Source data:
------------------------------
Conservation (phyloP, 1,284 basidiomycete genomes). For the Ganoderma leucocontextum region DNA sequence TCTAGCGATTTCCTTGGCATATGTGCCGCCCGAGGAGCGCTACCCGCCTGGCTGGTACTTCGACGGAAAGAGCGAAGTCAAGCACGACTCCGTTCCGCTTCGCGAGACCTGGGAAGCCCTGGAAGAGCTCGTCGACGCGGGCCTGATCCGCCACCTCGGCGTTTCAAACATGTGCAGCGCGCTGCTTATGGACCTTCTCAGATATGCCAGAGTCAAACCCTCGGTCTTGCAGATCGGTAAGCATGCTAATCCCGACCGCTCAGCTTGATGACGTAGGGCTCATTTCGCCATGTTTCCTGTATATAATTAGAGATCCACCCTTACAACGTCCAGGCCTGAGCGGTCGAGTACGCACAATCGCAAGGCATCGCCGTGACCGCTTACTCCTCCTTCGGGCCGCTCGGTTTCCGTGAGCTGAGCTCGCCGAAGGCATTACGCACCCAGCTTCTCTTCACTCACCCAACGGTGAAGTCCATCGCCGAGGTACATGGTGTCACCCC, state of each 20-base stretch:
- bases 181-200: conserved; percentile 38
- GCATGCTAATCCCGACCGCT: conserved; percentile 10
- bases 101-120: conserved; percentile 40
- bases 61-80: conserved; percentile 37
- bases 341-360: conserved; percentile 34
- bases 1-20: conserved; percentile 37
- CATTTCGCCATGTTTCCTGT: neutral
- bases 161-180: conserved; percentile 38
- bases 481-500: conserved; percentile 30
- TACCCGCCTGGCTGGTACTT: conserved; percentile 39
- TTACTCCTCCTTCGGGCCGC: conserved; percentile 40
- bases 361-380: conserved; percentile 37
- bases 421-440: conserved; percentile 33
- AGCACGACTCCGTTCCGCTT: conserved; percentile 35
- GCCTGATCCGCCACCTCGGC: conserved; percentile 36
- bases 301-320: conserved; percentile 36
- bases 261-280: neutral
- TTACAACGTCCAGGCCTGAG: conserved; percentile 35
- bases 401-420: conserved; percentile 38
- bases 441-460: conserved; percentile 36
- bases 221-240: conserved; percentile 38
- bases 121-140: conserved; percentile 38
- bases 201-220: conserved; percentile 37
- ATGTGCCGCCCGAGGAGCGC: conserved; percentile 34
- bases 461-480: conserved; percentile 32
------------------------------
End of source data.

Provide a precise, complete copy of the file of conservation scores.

Conservation (phyloP, 1,284 basidiomycete genomes). For the Ganoderma leucocontextum region DNA sequence TCTAGCGATTTCCTTGGCATATGTGCCGCCCGAGGAGCGCTACCCGCCTGGCTGGTACTTCGACGGAAAGAGCGAAGTCAAGCACGACTCCGTTCCGCTTCGCGAGACCTGGGAAGCCCTGGAAGAGCTCGTCGACGCGGGCCTGATCCGCCACCTCGGCGTTTCAAACATGTGCAGCGCGCTGCTTATGGACCTTCTCAGATATGCCAGAGTCAAACCCTCGGTCTTGCAGATCGGTAAGCATGCTAATCCCGACCGCTCAGCTTGATGACGTAGGGCTCATTTCGCCATGTTTCCTGTATATAATTAGAGATCCACCCTTACAACGTCCAGGCCTGAGCGGTCGAGTACGCACAATCGCAAGGCATCGCCGTGACCGCTTACTCCTCCTTCGGGCCGCTCGGTTTCCGTGAGCTGAGCTCGCCGAAGGCATTACGCACCCAGCTTCTCTTCACTCACCCAACGGTGAAGTCCATCGCCGAGGTACATGGTGTCACCCC, state of each 20-base stretch:
- bases 181-200: conserved; percentile 38
- GCATGCTAATCCCGACCGCT: conserved; percentile 10
- bases 101-120: conserved; percentile 40
- bases 61-80: conserved; percentile 37
- bases 341-360: conserved; percentile 34
- bases 1-20: conserved; percentile 37
- CATTTCGCCATGTTTCCTGT: neutral
- bases 161-180: conserved; percentile 38
- bases 481-500: conserved; percentile 30
- TACCCGCCTGGCTGGTACTT: conserved; percentile 39
- TTACTCCTCCTTCGGGCCGC: conserved; percentile 40
- bases 361-380: conserved; percentile 37
- bases 421-440: conserved; percentile 33
- AGCACGACTCCGTTCCGCTT: conserved; percentile 35
- GCCTGATCCGCCACCTCGGC: conserved; percentile 36
- bases 301-320: conserved; percentile 36
- bases 261-280: neutral
- TTACAACGTCCAGGCCTGAG: conserved; percentile 35
- bases 401-420: conserved; percentile 38
- bases 441-460: conserved; percentile 36
- bases 221-240: conserved; percentile 38
- bases 121-140: conserved; percentile 38
- bases 201-220: conserved; percentile 37
- ATGTGCCGCCCGAGGAGCGC: conserved; percentile 34
- bases 461-480: conserved; percentile 32